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Ward, Paul


It is with immense sadness that the Department of Operating Department Practice in the School of Healthcare Studies reports the tragic and untimely death of Paul Ward, a leading light in perioperative education in the UK and beyond. Paul died on Sunday 22 July as a result of complications following routine surgery the previous week. Paul was a fantastic colleague – someone who was liked by all, always ready to help, with a ready smile and a great sense of humour; he was also someone who always had time to stop and say hello. He will be sorely missed.

Paul qualified as an Operating Department Assistant in London during the 1980s, and subsequently moved to Australia where he worked until returning to London in 1989.  The following year saw Paul make a permanent move to South Wales and employment back with the UK National Health Service. In 1996, Paul became Deputy Director of the Department of Operating Department Practice, University of Wales College of Medicine – now Cardiff University - where he made an outstanding contribution to the development of the department and the portfolio of qualifications offered. In doing so he also made a significant contribution to the Operating Department Practitioner profession and to the development of perioperative education more broadly. He was intimately involved in the development of all programmes offered by the Department and, earlier in the year, personally led the revalidation of its Dip HE provision and the development of a newly validated MSc/PgDip in Surgical Care Practice – the first of its kind in the UK. At the time of his death, Paul was putting the final touches to a revised BSc(Hons) programme in Perioperative Practice and a newly developed MSc programme in Perioperative Practice.

Paul was also intimately involved in activities outside of the department, where he served on many School committees and groups. Earlier this year he played a major role in the revalidation of all pre-registration programmes within the School of Healthcare Studies in Cardiff University, and was undertaking a similar role in the process of redeveloping the School's post-registration provision in preparation for an autumn revalidation.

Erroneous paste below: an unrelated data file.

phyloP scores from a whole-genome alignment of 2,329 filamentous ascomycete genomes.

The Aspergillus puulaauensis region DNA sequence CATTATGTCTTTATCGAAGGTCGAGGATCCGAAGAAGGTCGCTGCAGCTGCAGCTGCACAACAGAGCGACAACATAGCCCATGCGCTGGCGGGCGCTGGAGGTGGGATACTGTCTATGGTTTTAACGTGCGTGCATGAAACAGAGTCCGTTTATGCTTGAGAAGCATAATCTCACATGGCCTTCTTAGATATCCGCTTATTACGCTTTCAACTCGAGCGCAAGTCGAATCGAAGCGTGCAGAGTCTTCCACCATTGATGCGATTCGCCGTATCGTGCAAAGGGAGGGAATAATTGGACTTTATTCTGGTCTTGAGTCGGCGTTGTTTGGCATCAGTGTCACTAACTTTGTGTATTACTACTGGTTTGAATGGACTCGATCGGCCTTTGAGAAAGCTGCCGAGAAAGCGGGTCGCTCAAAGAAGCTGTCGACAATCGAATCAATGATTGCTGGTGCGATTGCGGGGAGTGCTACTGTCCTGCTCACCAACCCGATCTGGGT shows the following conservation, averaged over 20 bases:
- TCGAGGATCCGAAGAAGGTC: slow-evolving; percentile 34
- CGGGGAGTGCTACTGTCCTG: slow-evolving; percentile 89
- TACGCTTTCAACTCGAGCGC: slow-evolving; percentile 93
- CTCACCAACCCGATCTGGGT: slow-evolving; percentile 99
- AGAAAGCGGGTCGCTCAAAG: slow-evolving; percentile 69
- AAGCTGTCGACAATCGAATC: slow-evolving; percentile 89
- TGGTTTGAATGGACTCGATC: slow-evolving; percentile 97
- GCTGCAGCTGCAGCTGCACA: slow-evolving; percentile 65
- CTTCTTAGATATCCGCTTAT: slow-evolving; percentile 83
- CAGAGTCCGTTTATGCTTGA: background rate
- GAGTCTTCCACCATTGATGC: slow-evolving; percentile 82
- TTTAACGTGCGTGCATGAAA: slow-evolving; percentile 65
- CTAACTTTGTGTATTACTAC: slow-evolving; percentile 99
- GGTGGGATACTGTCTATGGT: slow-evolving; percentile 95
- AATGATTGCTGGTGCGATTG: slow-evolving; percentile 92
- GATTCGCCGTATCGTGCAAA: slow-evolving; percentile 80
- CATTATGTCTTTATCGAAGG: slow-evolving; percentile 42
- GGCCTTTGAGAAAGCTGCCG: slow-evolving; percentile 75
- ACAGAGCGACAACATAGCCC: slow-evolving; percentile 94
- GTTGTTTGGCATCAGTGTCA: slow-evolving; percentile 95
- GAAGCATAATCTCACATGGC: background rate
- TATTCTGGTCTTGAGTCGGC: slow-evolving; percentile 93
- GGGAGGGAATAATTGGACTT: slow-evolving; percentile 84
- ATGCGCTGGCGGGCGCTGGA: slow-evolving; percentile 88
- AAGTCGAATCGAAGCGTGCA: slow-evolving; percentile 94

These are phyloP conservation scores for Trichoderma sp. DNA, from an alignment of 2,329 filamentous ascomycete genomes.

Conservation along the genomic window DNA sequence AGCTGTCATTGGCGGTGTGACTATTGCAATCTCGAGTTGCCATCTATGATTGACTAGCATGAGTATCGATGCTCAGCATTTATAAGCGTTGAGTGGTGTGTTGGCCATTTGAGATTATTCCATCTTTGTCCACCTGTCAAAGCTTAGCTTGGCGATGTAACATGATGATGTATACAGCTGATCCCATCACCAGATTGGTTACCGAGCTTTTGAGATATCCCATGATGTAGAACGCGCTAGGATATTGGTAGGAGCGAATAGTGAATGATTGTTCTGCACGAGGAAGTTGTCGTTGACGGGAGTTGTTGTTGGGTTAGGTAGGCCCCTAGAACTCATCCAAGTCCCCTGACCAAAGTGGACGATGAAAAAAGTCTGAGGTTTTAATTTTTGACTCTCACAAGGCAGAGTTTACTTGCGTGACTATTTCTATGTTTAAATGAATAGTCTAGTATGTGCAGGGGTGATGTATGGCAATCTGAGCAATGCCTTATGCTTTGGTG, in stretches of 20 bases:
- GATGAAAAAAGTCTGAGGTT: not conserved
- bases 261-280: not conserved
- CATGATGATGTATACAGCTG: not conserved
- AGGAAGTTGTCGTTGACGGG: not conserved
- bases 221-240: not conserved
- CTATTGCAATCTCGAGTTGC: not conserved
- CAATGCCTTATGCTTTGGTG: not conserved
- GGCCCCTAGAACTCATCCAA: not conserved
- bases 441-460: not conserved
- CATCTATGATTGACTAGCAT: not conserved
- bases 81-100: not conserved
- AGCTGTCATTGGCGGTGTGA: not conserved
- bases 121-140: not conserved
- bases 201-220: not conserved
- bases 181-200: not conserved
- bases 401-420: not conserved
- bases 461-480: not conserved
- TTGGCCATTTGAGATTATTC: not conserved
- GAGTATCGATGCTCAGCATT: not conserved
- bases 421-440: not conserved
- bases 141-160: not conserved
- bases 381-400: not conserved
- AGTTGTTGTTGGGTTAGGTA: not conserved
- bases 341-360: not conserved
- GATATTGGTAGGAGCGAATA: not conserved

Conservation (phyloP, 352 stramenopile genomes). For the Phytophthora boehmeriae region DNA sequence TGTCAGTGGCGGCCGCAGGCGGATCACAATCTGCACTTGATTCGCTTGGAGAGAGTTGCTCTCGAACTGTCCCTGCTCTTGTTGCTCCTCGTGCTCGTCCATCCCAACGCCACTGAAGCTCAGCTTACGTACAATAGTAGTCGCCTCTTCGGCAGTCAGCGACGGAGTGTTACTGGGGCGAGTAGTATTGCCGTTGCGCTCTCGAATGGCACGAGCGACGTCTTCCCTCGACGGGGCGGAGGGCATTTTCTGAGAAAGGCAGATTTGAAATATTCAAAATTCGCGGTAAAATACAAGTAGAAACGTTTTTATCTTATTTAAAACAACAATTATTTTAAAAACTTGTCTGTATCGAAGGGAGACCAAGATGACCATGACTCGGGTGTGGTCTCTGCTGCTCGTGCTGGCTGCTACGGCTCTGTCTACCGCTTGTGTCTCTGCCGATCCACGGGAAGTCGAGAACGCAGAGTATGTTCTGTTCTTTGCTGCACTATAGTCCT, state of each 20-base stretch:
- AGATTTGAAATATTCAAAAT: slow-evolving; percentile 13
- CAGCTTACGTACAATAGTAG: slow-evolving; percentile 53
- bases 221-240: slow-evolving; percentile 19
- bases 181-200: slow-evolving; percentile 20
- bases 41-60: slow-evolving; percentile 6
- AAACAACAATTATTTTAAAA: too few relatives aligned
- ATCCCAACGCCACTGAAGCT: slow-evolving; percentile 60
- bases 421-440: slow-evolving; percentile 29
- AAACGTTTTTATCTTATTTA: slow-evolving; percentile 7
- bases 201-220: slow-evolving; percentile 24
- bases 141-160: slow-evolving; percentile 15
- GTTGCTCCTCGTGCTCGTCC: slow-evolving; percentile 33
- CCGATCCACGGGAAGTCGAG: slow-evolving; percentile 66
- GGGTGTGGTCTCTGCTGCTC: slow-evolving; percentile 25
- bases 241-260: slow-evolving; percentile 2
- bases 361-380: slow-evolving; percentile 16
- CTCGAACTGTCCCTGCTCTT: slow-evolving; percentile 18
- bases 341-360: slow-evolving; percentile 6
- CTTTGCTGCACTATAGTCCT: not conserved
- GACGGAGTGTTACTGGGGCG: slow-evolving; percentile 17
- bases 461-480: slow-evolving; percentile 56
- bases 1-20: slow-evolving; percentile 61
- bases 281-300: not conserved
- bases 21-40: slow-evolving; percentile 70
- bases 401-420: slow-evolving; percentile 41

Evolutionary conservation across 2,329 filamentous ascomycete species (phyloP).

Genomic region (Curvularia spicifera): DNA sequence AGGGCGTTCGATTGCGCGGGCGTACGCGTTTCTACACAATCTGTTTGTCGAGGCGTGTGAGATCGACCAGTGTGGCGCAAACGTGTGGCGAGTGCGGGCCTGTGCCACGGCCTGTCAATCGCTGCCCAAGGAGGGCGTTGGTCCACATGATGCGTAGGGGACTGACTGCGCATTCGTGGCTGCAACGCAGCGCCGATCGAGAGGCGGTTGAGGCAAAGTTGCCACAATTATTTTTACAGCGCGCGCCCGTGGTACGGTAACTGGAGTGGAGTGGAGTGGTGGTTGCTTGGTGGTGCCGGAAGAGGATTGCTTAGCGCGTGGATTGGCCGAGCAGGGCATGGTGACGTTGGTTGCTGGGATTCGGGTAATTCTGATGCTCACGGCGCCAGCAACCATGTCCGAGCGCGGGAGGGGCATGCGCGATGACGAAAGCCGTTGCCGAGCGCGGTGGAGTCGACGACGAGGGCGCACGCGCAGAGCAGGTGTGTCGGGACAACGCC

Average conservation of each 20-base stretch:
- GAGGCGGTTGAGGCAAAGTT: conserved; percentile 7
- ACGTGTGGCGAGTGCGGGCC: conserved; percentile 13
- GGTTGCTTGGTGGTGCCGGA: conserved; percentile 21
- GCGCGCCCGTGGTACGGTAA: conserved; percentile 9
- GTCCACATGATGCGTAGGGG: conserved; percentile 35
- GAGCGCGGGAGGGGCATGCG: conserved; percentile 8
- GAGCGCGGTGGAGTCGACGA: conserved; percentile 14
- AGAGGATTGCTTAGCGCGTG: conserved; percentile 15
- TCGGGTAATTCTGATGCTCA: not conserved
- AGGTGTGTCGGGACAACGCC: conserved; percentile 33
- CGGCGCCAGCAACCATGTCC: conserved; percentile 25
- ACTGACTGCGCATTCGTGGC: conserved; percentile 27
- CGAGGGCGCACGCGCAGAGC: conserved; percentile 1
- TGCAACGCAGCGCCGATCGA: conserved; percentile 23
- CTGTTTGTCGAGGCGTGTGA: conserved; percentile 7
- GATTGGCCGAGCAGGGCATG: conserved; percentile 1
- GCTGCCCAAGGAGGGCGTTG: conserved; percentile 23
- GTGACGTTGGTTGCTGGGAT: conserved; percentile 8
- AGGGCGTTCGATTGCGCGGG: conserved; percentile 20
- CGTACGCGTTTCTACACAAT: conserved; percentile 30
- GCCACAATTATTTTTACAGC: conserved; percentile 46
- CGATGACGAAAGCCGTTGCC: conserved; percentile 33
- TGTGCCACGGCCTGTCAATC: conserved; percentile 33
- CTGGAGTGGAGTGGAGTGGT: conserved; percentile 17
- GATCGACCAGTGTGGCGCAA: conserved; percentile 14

On a national basis, Paul was an External Examiner at two UK universities and sat on the Education Committee of the National Association of Assistants in Surgical Practice. It was likely that he was about to become involved in the professional activities of the Association for Perioperative Practice, and had also served as a member of the PROPRIUS National Committee and the Education Committee of the Association (now College) of Operating Department Practitioners.

Whilst making all of these contributions, Paul also found time to pursue his Doctoral studies, and was about to travel to Canada to commence gathering data for his research. Paul is well known throughout the world as a result of his many conference presentations, on a variety of topics, in the UK, Spain, Australia and Canada. As a result of his desire to learn, his enthusiasm for his area of work and his friendly and outgoing personality, Paul made many friends along the way.

Paul was a well liked, enthusiastic and dedicated professional, who was held in the utmost respect by his colleagues and peers across the world; he is a massive loss to the department, School and perioperative education. As a colleague of Paul's has said – we will be able cope with the work gap left by Paul; the gap left by the man will be much harder to cope with. He was also, though, a devoted family man, and the biggest loss will be felt by his wife and children, Odette, Matthew and Haganah, and the rest of his family. Our thoughts are with them.

Dr Alun Morgan, Department of Operating Department Practice